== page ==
He goes on to say that these types of strokes do not appear to be related to arteriosclerosis (hardening or thickening of the arteries) or hypertension (high blood pressure), two normal precursors for stroke. I also had neither arteriosclerosis, nor hypertension.

“So I think it is possible that such premonitory symptoms for days or weeks before the full-blown stroke develops may be a reason for assuming a seeming association with the pill.”- Nelson Pill Hearings, page 6140

Expletives and Indignation

Needless to say, when I got to this testimony, I let fly several loud expletives that served no purpose but to release a decade of frustration and scare my dog. This was 1970! My stroke was in 2006. Where did this information get lost? Why didn’t my doctors know to check for stroke when I presented with an ongoing headache and transitory weakness? Maybe my OB-Gyn wouldn’t have thought I had a migraine and a pulled muscle. Maybe the doctor at the local health clinic wouldn’t have suggested an appointment with a neurologist a week later. Maybe I wouldn’t have been sent home from the emergency room twice. Maybe I wouldn’t have had to suffer the fear and pain of massive seizures. Maybe I wouldn’t have had to relearn how to tie my shoes and relearn how to walk and relearn how to do math.

And as if reading a near-textbook list of my stroke symptoms that no fewer than four doctors misdiagnosed wasn’t maddening enough—the very next doctor to testify at these hearings, Dr. J. Edwin Wood, said the question of whether strokes are caused by hormonal birth control is debatable. He goes on to say that there is “a definite hazard to life while using these drugs because of the side effect of causing blood to clot in the veins” (Nelson Pill Hearings, 6156). Now, I’m definitely not a doctor, but I do know that the majority of strokes are caused by blood clots. More cursing ensued.

So where does this leave us? For my part, I’m going to keep digging. And I’m going to keep telling you what I find.

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This article was published originally on April 18, 2016.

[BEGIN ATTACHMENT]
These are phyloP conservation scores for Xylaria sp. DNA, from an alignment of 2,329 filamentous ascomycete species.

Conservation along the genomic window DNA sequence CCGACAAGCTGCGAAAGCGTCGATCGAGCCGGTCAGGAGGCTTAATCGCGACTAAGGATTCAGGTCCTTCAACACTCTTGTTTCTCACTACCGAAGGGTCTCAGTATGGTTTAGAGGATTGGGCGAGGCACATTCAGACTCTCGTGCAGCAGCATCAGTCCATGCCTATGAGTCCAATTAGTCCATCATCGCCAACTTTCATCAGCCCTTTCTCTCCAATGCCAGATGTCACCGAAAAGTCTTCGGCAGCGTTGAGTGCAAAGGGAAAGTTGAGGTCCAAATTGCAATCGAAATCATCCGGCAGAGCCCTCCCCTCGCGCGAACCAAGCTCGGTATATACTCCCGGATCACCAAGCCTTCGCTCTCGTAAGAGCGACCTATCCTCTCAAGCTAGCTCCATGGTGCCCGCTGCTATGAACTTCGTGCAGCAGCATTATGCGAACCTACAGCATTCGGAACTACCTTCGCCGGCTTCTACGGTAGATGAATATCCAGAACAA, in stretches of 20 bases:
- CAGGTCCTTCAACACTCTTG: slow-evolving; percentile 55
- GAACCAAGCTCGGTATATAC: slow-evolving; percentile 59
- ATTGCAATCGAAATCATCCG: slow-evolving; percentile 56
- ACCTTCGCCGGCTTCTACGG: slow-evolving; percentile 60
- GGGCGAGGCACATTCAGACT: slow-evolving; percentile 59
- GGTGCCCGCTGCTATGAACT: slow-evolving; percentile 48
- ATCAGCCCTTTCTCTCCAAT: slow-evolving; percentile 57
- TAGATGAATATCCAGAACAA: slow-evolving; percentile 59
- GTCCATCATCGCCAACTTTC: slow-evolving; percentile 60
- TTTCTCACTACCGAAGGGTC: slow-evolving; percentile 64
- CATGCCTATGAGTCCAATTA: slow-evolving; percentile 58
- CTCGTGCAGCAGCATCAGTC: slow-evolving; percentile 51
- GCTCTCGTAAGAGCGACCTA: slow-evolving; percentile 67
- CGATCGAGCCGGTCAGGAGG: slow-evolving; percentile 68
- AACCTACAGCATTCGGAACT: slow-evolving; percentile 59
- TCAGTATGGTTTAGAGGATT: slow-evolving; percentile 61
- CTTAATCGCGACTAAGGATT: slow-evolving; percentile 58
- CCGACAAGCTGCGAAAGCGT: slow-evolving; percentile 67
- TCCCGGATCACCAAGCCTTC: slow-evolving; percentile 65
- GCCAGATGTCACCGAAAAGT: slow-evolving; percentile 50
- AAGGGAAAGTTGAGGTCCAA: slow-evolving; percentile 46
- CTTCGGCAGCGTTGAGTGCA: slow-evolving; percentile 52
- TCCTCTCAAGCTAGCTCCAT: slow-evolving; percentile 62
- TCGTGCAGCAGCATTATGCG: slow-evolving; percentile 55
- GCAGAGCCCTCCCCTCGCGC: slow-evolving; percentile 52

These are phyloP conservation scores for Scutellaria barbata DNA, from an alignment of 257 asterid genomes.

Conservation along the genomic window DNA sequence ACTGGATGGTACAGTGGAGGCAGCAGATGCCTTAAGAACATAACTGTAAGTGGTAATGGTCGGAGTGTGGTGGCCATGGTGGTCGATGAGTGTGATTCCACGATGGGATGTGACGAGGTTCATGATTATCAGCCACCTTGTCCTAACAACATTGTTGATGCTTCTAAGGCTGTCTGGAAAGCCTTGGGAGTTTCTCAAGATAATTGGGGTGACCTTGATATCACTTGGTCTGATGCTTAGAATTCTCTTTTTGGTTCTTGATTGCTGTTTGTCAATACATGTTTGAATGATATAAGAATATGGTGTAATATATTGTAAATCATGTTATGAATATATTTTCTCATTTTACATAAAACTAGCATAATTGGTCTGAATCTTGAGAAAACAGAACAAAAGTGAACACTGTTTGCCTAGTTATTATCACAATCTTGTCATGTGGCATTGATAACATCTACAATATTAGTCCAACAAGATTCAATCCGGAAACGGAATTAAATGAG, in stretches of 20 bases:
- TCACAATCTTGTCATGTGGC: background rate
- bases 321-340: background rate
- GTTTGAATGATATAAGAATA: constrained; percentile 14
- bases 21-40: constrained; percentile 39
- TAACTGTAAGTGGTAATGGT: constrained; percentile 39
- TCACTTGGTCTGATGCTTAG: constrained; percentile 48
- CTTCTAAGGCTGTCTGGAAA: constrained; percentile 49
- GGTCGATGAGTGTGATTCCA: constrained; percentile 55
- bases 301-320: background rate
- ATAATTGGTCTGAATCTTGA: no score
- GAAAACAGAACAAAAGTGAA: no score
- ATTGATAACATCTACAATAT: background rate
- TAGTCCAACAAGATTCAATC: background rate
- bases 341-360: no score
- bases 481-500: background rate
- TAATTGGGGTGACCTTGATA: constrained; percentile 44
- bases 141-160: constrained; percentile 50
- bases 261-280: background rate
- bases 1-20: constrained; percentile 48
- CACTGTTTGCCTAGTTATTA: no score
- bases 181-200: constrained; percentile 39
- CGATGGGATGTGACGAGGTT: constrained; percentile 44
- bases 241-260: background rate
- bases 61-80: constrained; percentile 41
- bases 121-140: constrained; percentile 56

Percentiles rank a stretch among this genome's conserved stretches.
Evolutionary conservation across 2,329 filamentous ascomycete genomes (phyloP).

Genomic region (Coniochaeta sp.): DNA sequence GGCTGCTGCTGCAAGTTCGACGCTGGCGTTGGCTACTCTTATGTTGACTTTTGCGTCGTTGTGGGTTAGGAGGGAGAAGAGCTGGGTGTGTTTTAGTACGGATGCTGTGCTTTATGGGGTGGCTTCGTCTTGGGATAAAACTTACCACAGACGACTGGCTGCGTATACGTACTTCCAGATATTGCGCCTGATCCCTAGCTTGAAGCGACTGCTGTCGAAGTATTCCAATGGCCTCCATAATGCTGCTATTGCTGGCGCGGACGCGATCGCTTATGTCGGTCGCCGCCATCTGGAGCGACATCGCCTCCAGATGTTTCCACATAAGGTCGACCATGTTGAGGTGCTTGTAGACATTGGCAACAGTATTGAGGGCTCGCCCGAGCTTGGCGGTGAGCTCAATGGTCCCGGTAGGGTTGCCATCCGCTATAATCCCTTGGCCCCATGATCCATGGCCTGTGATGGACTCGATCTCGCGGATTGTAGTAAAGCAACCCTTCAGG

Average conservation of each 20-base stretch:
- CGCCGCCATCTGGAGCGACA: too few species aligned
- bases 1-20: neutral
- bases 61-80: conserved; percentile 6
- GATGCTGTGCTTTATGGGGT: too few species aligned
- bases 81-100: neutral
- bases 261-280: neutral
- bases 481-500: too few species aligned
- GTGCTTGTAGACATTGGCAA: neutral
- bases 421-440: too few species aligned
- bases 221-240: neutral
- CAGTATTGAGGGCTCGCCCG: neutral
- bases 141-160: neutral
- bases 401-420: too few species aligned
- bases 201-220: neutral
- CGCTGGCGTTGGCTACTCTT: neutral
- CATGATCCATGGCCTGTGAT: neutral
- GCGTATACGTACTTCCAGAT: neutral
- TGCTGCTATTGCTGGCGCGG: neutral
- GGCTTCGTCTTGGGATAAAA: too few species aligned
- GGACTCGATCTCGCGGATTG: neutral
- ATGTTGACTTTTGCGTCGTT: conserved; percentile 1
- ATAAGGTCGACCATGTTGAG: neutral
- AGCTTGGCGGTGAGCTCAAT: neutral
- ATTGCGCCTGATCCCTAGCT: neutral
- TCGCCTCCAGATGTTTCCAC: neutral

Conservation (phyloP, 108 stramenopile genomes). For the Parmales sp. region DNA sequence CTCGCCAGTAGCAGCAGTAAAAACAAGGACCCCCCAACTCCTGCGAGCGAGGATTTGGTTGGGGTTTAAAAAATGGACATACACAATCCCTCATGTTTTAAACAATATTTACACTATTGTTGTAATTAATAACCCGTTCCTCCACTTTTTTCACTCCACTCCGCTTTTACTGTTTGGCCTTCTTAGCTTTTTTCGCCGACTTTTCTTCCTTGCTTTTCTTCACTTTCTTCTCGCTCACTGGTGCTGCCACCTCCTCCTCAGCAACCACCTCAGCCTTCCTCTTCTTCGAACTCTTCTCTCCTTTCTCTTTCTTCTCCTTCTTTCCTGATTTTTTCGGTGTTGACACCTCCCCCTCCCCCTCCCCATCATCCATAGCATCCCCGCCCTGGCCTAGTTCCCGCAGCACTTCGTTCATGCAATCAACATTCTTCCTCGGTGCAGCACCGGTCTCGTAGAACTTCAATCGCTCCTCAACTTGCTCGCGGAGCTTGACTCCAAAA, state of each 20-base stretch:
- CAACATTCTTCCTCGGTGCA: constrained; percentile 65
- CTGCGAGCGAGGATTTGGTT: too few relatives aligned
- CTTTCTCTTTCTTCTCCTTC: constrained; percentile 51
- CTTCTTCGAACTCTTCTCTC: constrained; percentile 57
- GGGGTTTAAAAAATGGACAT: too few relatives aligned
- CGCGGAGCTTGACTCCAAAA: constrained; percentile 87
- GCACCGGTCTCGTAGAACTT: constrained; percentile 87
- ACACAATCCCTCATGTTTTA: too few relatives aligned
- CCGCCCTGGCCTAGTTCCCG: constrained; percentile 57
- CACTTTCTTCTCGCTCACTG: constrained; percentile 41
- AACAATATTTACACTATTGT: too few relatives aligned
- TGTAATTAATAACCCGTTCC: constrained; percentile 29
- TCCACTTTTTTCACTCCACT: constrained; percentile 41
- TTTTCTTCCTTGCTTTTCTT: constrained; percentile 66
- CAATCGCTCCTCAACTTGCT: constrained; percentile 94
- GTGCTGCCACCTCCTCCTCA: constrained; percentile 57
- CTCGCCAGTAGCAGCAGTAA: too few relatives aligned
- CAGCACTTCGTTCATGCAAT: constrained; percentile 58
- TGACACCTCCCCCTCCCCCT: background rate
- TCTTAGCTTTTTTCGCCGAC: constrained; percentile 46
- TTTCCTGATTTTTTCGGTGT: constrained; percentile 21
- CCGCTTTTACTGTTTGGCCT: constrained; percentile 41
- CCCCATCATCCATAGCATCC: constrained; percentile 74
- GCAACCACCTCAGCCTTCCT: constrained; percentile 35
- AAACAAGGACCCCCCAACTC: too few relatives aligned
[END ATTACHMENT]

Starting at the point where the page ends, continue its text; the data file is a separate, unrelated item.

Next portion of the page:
Kerry Gretchen is a researcher, writer, stroke survivor, and a women's health advocate. She has a master's degree in communication from Clemson University, with a research focus on blood clots and hormonal birth control. When not conducting research or writing about women's health issues, she can be found teaching at the College of Charleston.


  1. I took BC pills for 14 years starting in 1969. there was info in product package insert [which I now always insist on reading for any drug] about possible stroke but it was downplayed to be only those in there 30s and heavy smokers. I was 16 and had terrible heavy painful period clots which this actually helped. Fast forward after having two healthy children I tried to go back on it and had headaches so I stopped. When I was being examined by an endocrine doctor my extensive blood work came back as high cortisol levels . Doctor dismissed this as a side effect of being on the pill. WHAT? By now the side effect booklet on the pill was quite thick but no mention of raising cortisol. Doing this for 14 years suppresses your immune system! This explained many of the other long term health issues I never should have had to deal with and do to this day. When they developed a BC pill for men they took it off market because of the side effects which were way less than women experience. Breast implants and abortion pills are also VERY risky & dangerous experiments on women that are money centric and may cost you your health or life.

  2. This is secind or third-hand information. Please direct me to the resources that support this conclusion (i.e. the actual scientific method journals of these experiments and findings).

    • Hi Natalie, Thanks for your comment. These quotes from Dr. David B. Clark are directly from the Nelson Pill Hearings. His sworn testimony can be found on pages 6135-6156. The symptoms are also confirmed in a more recent article in Stroke, a journal from the American Heart Association and the American Stroke Association which you can find here. Let me know if you have any other questions!

  3. Kerry, I am sick reading this! My beautiful daughter is almost 22. She was diagnosed at age 15 with endometriosis and has been on the pill since then. She takes it without a break, because any bleeding intensifies her pain 10-fold. She is in constant pain due to the endo, and the pill is the only thing that prevents her from being in bed for several days a month. What else can we do?!

    Thank you for this article, and for your work.

    • Hi Claire, I have endometriosis also. Many gynecologists don’t really know how to treat this condition effectively. Birth control pills may suppress symptoms but they don’t treat the underlying disease. The most effective long term relief is from excision surgery (not cauterization or ablation, the type of surgery most gynecologists do). Some women are able to be free of endo symptoms for many years or even permanently after excision surgery. There is a Facebook group called Nancy’s Nook that is a great resource for finding effective care for endo: